When American Politics Turned Toxic

When American Politics Turned Toxic
AP Photo/Joe Marquette, Pool, File

When did American politics take the wrong turn that led to our present era of endless partisan warfare and hyperpolarization? According to the Princeton University history professor Julian E. Zelizer, politics went pear-shaped in the period from January 1987 to March 1989, when the maverick Republican representative Newt Gingrich rose to power, which culminated in the forced resignation of Democratic House Speaker Jim Wright. Zelizer makes a convincing case that Gingrich not only “legitimated ruthless and destructive practices that had once been relegated to the margins,” he also helped to degrade Congress’s institutional legitimacy and paved the way for the anti-establishment presidency of Donald Trump.

Although “Burning Down the House” is not the first history to cast Gingrich as lead assassin in the murder of bipartisanship and effective governance, it is an insightful if deeply unflattering portrait of Gingrich himself, highlighting his signature traits of arrogance, ferocity, amorality and shoulder-shrugging indifference to truth. It’s not surprising that Gingrich declined the author’s interview request. And the book’s narrow time frame, which stops well short of Gingrich’s leading the House Republicans to their 1994 electoral triumph and his subsequent elevation as speaker, supplies a detailed and nuanced historical context that makes Gingrich’s actions more understandable if not excusable.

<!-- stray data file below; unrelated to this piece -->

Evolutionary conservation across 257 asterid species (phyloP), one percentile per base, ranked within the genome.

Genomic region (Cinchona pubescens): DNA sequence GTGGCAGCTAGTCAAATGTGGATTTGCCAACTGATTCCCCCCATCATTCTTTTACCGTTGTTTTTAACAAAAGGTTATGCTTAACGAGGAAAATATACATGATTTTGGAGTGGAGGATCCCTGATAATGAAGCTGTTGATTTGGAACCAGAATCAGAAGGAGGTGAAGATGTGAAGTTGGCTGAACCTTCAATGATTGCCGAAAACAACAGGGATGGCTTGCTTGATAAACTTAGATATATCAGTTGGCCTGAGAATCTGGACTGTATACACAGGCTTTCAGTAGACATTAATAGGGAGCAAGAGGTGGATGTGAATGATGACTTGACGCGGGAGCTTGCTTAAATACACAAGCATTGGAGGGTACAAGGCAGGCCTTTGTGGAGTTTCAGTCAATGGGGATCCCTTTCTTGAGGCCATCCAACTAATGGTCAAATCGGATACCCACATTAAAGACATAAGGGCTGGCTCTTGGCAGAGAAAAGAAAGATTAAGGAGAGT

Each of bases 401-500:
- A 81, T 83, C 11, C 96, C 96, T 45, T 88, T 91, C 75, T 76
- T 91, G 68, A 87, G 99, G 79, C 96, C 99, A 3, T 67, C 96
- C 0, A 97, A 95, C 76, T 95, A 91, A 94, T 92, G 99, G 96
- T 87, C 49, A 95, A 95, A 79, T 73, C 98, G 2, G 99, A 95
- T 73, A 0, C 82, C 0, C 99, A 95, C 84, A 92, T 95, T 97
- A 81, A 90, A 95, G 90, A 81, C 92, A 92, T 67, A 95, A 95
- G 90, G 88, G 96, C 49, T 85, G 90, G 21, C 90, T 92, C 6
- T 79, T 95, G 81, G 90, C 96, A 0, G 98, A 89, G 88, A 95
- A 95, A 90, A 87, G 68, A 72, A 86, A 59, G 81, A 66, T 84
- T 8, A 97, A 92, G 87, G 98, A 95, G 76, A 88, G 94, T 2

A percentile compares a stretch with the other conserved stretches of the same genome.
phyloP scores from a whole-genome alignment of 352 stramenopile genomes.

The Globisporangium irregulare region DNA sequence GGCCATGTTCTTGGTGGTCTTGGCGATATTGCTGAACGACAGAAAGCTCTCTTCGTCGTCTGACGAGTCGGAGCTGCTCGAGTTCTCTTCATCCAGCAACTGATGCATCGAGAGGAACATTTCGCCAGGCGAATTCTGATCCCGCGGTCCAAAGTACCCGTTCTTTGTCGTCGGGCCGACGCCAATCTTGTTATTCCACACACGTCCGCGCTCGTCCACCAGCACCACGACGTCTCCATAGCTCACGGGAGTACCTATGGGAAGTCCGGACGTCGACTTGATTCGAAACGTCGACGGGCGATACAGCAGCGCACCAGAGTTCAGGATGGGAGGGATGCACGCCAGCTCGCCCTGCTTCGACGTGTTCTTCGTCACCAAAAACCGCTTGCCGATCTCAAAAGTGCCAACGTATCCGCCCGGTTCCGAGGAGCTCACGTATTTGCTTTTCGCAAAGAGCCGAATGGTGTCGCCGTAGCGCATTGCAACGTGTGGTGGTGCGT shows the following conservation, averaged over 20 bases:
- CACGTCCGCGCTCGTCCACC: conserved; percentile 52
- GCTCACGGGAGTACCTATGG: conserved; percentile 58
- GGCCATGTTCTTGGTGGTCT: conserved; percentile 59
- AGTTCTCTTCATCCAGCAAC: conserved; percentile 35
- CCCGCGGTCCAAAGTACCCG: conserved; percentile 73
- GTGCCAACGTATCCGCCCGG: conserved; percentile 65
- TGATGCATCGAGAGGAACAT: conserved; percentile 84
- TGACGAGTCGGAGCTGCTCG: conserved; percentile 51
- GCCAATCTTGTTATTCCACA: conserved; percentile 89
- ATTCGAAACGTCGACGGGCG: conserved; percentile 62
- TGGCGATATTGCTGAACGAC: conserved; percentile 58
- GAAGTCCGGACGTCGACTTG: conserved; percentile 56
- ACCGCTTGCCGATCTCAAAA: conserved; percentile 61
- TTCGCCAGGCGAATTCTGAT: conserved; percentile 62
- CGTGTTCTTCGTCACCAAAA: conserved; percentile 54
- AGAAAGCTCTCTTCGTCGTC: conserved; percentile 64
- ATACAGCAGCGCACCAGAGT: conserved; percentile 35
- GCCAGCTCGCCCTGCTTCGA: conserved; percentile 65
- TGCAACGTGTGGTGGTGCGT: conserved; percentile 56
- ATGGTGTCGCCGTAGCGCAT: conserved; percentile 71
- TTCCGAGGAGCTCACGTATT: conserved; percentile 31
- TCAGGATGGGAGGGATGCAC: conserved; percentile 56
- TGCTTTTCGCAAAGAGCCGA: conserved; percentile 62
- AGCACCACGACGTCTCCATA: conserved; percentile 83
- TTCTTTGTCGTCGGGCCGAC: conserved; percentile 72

Gingrich first won election to Congress in 1978, representing a district based mainly in the northern Atlanta suburbs. It was a transitional moment when an older generation of Southern Democrats was being displaced in Congress both by reform Democratic “Watergate babies” and a rising wave of conservative Republicans like Gingrich. Zelizer’s masterly 1998 work, “Taxing America,” focused on one of those old Southern Democrats, Wilbur Mills, who chaired the powerful House Ways and Means Committee from the 1950s through the 1970s.

[ This book was one of our most anticipated titles of July. See the full list. ]

Gingrich’s adversary, Jim Wright, was a Texan born in 1922, from a political generation between Mills (born in 1909) and Gingrich (born in 1943). A protégé of Sam Rayburn and Lyndon Johnson, he was sufficiently a part of the old Southern Democratic tradition that he voted against the 1964 Civil Rights Act. But he soon regretted that vote and supported the Voting Rights Act the next year.

Zelizer’s portrait of Mills made clear that many of the old Southern Democratic committee chairmen were inclusive dealmakers concerned to reach bipartisan agreements and move legislation forward — with the glaring exception of any issue involving race. Zelizer doesn’t quite spell this out, but while Wright clearly was not a racist of the old stripe, neither was he a dealmaker of the same caliber as they were. That was partly because the post-Watergate reforms prevented the kingpins from negotiating behind closed doors, and partly because of ideological sorting within the parties. But it was also because House Democrats by the 1980s, convinced that Republicans would be permanently in the minority, regularly abused their majority power.

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